Us Arian army arrived Attila Avars barbarian Basiliscus battle Belisarius bishops Bosphorus brother Bulgars Byzantine Byzantium Caesar campaign capital century Chalcedon Chosroes Byzantium ca – | Essay | The Late Byzantium While the political boundaries of Late Byzantium under the Palaiologan emperors were drastically reduced from the expansive lands of the Early and Middle Byzantine periods Byzantine religious influence still extended far beyond its borders The focus of Byzantine power was now centered in Constantinople and extended westward Early Byzantine Period YouTube Early Byzantine Period or Late Roman every year Eastern and Western Roman Empire Constantine the Great fall of the Western Roman Empire Justini Byzantium The Early Centuries The Early After reading Byzantium The Early Centuries it no longer is at least not the first years This volume contains maps family trees for the emperors a list of emperors giving the dates during which they reigned a list of Byzantine monuments still existing an extensive bibliography and a detailed index I have ordered the two compan. This review also appears on my blog wwwsilashruparellcomMy one liner Fratricide Patricide Matricide Infanticide Blood Guts Gore Pillage Murder Incest Intrigue Betrayal Incompetence Brilliance Genius Aggression Passion Fervour Docility Stupidity Hubris In other words the first five hundred years of the Byzantine Empire as described by John Julius Norwich in this classic account After over half a century of contact with the Romans his people had become perhaps one degree less bestial than at their first arrival but the vast majority still lived and slept in the open disdaining all agriculture and even cooked foods though they would often soften raw meat by putting it between their thighs and their horses flanks as they rode For clothing they favoured tunics made rather surprisingly from the skins of fieldmice crudely stitched together this they wore continuously without ever removing them until they dropped off of their own accord And as they had always done they still practically lived on their horses eating trading holding their councils even sleeping in the saddle The Huns were a savage tribe which smashed their way out of the Central Asian steppes around 376AD Attila the Hun the scourge of God led a series of attacks on the Byzantine Empire and built up a vast dominion stretching from Constantinople to the Balkans in the East to Italy and France in the West He came within a whisker of invading Rome itself The Hun invasion is just one example of the incursions and travails that beset the Byzantine Empire during the period covered in this book 300 to 800AD This colourful account by John Julius Norwich tells the story of the early Byzantine Empire established by Emperor Constantine I Constantine the Great in 311 AD in the new city of Constantinople on the banks of the River Bosphorus The New Rome Whilst the Pope and hence the religious centre of the Roman Empire continued to be seated in Rome the political centre had now gravitated towards the East It was not a smooth and unambiguous transition and often there were Co Emperors one for Byzantium and one for the West of the Roman Empire However throughout the period of this volume there was one inalienable and unargued article of faith for every Byzantine and from which they drew strength of unity in times of turmoil namely that the Emperor or Co Emperor was the sole Vice Gerent of God on earth This volume ends with the shattering of that practice in the most remarkable way in the year 800AD Pope Leo III produces a document proved to be fraudulent only several centuries later entitled the Donation of Constantine pursuant to which Constantine the Great had allegedly 500 years earlier retired to the province of Byzantium having bestowed on the Pope the right to confer the title of Emperor By this document the Frankish ruler Charles Charlemagne was crownedEmperor by Pope Leo and despatched to Byzantium to replace the supposed Empress Irene whose reign over Byzantium had been an economic and political disasterOf course the transition was helped by another factor That the Empress was notorious for having blinded and murdered her own son was in the minds of both Leo and Charles immaterial it was enough that she was a woman The female sex was known to be incapable of governing and by the old Salic tradition was debarred from doing so In between the bookends of Constantine the Great and Charlemagne we read of a fascinating period of Christian history Of Emperors who were disastrous Of others who ruled Byzantium with skill care and competence For example Heraclius came to the throne in 610 AD He introduced a new structure into the eastern side of Byzantium organising it along military lines The part of Asia Minor the northeast coastline running from Selifke in the Mediterranean to Rize on the Black Sea which had recently been recaptured from the Persians was divided into four Themes or regions The choice of word was significant because tema was the Greek word for a division of troops thus underlining the warlike division of the region Each tema was put under the governorship of a strategos or military governor A reserve army was maintained by providing potential soldiers with inalienable grants of land in return for hereditary military service if called up The net result was that Heraclius did not have to rely on ad hoc recruiting or on doing deals with dodgy barbarians in order to raise an army On the economic front he fixed the parlous fiscal position of the Imperial economy through Taxation and government borrowing Restitution from supporters of the previous corrupt regime Subsidies from friends and family in Africa Most importantly however he persuaded Patriarch Sergius the Archbishop of Constantinople to declare that the coming war would be a religious war Hence all of the Church assets and treasure would be at the disposal of the Emperor Leadership 101 for aspiring modern warmongerer You will need to read the book to find out what became of Heraclius Every Emperor was confronted by tribes trying to nick territory The Gauls and Franks perennially switching their loyalties to and from Rome The Lombards from modern Germany and Austria settling in Northern Italy The Slavs trying to take the Balkans The Goths the Vandals and Huns having to be bought off or fought off But there are two stand out foes of Byzantine Christendom over this period First the Persian Empire whose rulers always seemed to have the knack for knowing when they had the upper hand As an example in 359AD Emperor Constantius II receives a letter from the Persian King Shapur King of Kings brother of the Sun and the Moon sends salutation Your own authors are witness that the entire territory within the river Strymon and the borders of Macedon was once held by my forefathers were I to reuire you to restore all of this it would not ill become mebut because I take delight in moderation I shall be content to receive Mesopotamia and Armenia which were fraudulently extorted from my grandfather I give you warning that if my ambassador returns empty handed I shall take the field against you with all my armies as soon as the winter is past I guess a lawyer would call that a Letter Before ActionAnd of course the other formidable challenge to Byzantium was the rise of Islam In 633 AD shortly after the foundation of the religion it suddenly burst out of Arabia First Damascus then Jerusalem Next the whole of Syria Egypt and Armenia fell within the decade The whole Persian Empire was subsumed within 20 years And then Afghanistan and Punjab within another 10 years To the West North Africa and Spain Across the Pyrenees and finally checked at the banks of the Loire The rest as they say is history The various Emperors acceded and reigned using diverse styles of governance and deployed some interesting procedural instruments The Emperor Maurice though fundamentally a good man faced financial pressures as a result of the extravagance and incompetence of his predecessor Around 602AD he introduced austerity measures but went too far at one point cutting military rations by 25% refusing to ransom 12000 captives of the Avars leading to them being put to death and decreeing that the army should not return to base for winter but should sit it out in inhospitable territory beyond the Danube Eventually he become so unpopular that he took the decision to flee to Persia with whose king he had previously concluded a truce taking his family with himHis successor Phocas embarked on a brutal purge of all his enemies Debauched drunk and almost pathologically cruel he loved we are told nothing so much as the sight of blood it was Phocas who introduced the gallows and the rack the bindings and mutilation which were to cast a sinister shadow over the centuries to come First Phocas despatched troops to Asia and killed Maurice and family Then he exterminated his own brother and nephew Plus a whole bunch of military men He even managed to kill Narses his best general in the East Unsurprisingly the Persians took their chance invaded and took significant chunks of territory including Mesopotamia Syria Armenia Cappadocia Paphlagonia and Galatia Other examples abound Julian the Apostate who eventually became Emperor in 361 AD had to bide his time indeed he didn t really have imperial designs and in fact was a sort of travelling scholar and by all accounts a little bit of a geek His cousin Constantius II preceded him as Emperor He had had Julian s father and stepbrother killed when Julian was a young child Constantius made the error of elevating Julian appointing him as the Caesar of Gaul Julian must have had a festering hatred for Constantius II He bided his time and then led an army against Constantius This book has some other useful features The tables of lineages emperors and family trees the maps and illustration all add to understanding Moreover there is a tourist guide providing a list of the Byzantine monuments still surviving in Istanbul today I agree with the author in his Introduction that Byzantium is an era of history under taught in schools yet it has than enough material to capture the imagination of a schoolchild The narrative of this book is tight so it leads you swiftly from one reign to another uite seamlessly And that perhaps is a clue to the central message of the book Dynasties come and go Some leaders are good people some are bad most a bit of both They are able to wield huge power And yet they are all merely human beings powerless against the passage of time and events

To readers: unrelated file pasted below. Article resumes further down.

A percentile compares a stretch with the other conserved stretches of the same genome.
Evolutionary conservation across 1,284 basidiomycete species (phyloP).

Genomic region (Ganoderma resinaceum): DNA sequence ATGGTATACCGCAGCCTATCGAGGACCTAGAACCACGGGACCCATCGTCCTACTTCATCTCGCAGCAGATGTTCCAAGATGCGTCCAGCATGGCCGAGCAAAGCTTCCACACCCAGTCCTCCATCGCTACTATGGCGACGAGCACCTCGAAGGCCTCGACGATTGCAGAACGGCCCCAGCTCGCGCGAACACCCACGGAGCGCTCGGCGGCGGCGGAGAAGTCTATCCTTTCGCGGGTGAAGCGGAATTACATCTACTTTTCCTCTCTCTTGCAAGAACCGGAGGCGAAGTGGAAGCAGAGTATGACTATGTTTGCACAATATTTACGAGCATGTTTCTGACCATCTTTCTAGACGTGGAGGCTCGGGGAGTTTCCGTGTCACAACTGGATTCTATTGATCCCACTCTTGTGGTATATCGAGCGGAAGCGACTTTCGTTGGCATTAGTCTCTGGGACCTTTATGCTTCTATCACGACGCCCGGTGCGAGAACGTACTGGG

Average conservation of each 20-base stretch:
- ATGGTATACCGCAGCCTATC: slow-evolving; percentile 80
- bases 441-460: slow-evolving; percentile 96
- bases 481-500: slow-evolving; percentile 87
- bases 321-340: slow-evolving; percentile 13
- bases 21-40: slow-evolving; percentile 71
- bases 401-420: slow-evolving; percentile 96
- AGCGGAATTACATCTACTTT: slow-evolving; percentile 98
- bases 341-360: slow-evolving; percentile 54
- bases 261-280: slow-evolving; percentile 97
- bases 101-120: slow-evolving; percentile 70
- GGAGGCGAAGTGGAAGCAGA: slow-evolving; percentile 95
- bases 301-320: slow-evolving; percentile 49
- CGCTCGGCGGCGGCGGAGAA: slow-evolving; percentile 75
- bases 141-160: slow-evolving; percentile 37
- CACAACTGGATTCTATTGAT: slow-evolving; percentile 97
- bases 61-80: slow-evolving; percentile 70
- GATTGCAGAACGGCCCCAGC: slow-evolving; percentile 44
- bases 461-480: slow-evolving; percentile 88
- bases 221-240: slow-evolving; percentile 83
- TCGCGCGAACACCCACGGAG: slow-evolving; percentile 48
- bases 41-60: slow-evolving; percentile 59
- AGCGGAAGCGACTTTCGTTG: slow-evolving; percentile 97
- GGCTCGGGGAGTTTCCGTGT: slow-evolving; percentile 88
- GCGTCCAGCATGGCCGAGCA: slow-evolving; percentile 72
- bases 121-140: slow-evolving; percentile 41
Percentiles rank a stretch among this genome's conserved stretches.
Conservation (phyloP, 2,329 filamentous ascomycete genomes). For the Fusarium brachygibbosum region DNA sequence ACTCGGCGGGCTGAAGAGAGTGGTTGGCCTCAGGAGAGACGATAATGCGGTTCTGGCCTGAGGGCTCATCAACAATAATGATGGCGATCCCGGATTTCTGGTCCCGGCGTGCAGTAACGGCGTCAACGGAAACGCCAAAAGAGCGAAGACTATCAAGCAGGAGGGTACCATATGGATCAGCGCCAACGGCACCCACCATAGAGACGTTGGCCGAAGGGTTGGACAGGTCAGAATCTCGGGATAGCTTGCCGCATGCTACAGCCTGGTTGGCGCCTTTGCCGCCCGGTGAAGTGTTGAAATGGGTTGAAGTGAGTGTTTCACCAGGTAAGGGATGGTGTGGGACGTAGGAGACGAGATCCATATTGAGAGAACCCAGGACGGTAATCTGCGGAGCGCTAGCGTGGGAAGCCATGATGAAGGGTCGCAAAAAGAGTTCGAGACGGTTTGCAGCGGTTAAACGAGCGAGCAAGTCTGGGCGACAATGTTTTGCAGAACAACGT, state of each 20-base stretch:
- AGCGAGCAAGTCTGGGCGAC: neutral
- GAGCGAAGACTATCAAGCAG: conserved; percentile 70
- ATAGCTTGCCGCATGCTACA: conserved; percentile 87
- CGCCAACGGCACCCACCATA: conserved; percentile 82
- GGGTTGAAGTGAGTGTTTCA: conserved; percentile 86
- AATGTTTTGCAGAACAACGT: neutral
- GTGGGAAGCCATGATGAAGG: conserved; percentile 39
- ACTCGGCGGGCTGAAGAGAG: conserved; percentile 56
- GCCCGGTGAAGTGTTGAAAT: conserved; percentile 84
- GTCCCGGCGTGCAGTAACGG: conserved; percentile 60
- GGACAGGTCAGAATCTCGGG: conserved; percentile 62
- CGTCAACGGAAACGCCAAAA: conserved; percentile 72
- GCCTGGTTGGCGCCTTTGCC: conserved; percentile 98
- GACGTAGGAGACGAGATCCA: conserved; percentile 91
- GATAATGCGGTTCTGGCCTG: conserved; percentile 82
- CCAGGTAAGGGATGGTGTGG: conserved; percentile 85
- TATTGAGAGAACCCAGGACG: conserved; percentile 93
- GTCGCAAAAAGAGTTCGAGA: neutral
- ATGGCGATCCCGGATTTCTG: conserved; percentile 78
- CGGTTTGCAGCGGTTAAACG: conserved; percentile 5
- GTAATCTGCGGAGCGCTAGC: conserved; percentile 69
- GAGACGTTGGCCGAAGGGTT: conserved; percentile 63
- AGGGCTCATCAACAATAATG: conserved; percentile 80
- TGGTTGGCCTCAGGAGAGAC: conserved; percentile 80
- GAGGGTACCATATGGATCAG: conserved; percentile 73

Download ↠ PDF, DOC, TXT, eBook or Kindle ePUB free  John Julius Norwich